​The Ups and Downs of Working Through Freelance Sites

I grew up with a pretty crazy/fun Uncle. Nothing was ever serious with him.

He would walk around talking his own made up language and singing to his own tune.

One time I showed up to his house at 5am to take him to the airport and he was walking around in his tighty whities. It was like I was the adult.

But every once in a while on long car rides he would share something really insightful (while also sharing how one relieves oneself with a soda bottle).

One piece of advice that really stuck out to me was the idea of instant gratification.

It’s something that he thinks we have become obsessed with.

With our Netflix, our Cell Phones, our Credit Cards, etc. Everything we could want is literally at our fingertips.

Never do we pause to consider the “cost” of getting everything right away.

The top cost being that we don’t know how to put the effort into building towards success. Instead we settle for a lot of short-term, and short-lived, wins.

What does instant gratification mean for freelancers?

When facing a downswing in the feast or famine cycle, it’s human nature to cast around for quick injections of ready cash. More than one freelancer has eyed sites like Upwork (formerly eLance and oDesk) that promise a quick hook-up with clients and wondered,

Is it really that simple?

Of course not!

It’s like some strange dating site where you are assigned a mother-in-law and THEN you start dating… with her always in the room!

Bret Fisher, who has been freelancing in DevOps for so long (20 years) it used to be called sysadmin/ops, talked with me about how he worked through eLance/Upwork for several years. Bret made it work, getting up to six figures, but found it had it’s limits.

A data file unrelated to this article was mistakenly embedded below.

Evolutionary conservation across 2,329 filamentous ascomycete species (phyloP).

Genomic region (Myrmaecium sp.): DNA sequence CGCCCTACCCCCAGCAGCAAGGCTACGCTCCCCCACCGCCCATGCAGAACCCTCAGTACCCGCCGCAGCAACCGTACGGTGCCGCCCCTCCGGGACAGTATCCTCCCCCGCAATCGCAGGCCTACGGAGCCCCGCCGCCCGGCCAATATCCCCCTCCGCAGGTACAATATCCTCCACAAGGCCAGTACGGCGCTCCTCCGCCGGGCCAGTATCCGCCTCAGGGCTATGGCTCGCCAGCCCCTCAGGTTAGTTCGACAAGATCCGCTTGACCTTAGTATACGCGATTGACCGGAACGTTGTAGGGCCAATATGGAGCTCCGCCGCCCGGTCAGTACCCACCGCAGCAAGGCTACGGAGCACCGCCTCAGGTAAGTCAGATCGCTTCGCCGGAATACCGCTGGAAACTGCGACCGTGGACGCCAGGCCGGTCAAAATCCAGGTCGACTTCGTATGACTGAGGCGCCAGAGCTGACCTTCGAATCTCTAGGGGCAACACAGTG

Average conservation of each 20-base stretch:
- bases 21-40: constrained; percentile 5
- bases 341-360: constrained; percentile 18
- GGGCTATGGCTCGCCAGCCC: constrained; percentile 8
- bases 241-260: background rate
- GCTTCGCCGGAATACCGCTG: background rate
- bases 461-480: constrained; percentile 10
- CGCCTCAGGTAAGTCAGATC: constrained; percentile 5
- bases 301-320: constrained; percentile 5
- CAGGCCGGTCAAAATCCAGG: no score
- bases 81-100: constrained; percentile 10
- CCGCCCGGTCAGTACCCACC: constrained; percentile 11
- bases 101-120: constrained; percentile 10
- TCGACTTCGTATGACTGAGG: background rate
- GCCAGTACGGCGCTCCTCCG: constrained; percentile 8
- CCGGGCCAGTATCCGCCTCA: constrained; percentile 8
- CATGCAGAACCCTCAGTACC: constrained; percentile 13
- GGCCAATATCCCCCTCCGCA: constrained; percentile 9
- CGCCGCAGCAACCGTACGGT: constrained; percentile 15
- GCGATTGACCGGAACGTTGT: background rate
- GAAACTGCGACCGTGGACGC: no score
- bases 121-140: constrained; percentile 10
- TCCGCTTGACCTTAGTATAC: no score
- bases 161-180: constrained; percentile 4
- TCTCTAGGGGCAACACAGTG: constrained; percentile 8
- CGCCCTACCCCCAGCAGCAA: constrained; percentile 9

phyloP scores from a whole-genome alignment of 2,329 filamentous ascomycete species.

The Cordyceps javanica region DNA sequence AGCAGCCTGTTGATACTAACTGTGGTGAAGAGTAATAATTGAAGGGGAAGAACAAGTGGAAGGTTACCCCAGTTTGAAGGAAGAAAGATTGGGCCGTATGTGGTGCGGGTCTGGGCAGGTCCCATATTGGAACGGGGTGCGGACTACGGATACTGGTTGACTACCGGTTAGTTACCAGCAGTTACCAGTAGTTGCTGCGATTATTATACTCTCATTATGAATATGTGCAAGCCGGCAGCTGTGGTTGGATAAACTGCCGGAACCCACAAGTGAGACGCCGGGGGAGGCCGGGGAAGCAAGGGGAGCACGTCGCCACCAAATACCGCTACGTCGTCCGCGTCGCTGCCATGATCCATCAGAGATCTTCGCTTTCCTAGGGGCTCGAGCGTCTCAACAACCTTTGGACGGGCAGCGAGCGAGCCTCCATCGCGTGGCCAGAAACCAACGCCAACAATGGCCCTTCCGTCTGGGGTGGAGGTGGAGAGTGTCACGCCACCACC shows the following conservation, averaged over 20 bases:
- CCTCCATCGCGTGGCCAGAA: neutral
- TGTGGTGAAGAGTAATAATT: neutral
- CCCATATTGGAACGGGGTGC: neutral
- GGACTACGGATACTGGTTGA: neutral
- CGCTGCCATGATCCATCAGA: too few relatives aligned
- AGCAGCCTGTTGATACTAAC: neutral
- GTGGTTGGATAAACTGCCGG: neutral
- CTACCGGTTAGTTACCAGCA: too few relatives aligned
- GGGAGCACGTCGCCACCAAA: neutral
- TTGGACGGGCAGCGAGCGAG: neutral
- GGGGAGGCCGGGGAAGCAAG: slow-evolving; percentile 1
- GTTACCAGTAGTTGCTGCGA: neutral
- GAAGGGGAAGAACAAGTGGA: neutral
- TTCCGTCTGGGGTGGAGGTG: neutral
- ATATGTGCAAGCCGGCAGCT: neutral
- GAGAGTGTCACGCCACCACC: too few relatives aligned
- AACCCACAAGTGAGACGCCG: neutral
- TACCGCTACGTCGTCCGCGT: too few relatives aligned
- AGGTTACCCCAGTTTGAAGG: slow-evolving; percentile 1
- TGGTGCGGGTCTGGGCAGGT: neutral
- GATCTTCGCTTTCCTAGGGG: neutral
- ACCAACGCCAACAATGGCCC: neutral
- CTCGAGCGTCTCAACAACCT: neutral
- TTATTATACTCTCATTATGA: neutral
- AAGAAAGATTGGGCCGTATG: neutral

“ … the overall theme there is quick work means you want clients that are ready to buy and start now.”

In Bret’s experience, they also tended to be the “it’s broke, please fix it” clients who aren’t willing to pay competitive rates. And, he adds,

“It also means you’ll likely be dealing with PITA clients.”

Neurotic ex-girlfriends for $100, Alex.

To put our conversation in summary:

And even if you successfully land those projects, the accompanying clients can bring a new kind of struggle not directly linked to the paycheck but very real all the same.

Look, it’s not you, it’s me. Okay, it’s you …

Does that mean that sites like Upwork aren’t worth the effort? Should you just invest in a class or a program that will teach you better lead development and conversion strategies?

Maybe both.

There is a way to do it right, of course, when working through a freelance site. But it’s not the norm.

“Friends who have tried it and gave up, I’ve always found they didn’t do the things I would recommend.”

Bret’s “quick work” tips include:

  1. Fill out your profile 100%
  2. Stick with jobs in your own country (i.e. in the US, “1099 work only”)
  3. Focus on meshing your schedule with the project goals
  4. Start with a lower rate, but increase each job

Ultimately, though, Bret says,

“I’ve always found more value in focusing on leading/bleeding edge clients that want to pay for the new hotness.”

Rather than focus primarily on fast turnovers, Bret found it more profitable to build and maintain client relationships, and now works primarily from referrals and away from freelance sites.

Danny Margulies has also shared strategies that he used to successfully work through eLance (now Upwork). It began with setting his own standards first.

Don’t cuss, don’t chew, don’t date girls who do…

For him, the right combination was

  1. Sleeper hit clients
  2. Repeat business, and
  3. Invite-only jobs

(Read his full article to find out exactly how it worked. It’s good stuff.)

I find it interesting that neither of their success strategies involved a magic pill that showed itself true just by signing up on Upwork.

The real advantage is that as an independent freelancer, you “own” your clients and are free to develop the relationship as you both see fit.

The best relationships take time. No mother-in-law. And a little less Uncle Tighty Wightie telling you what’s gone wrong.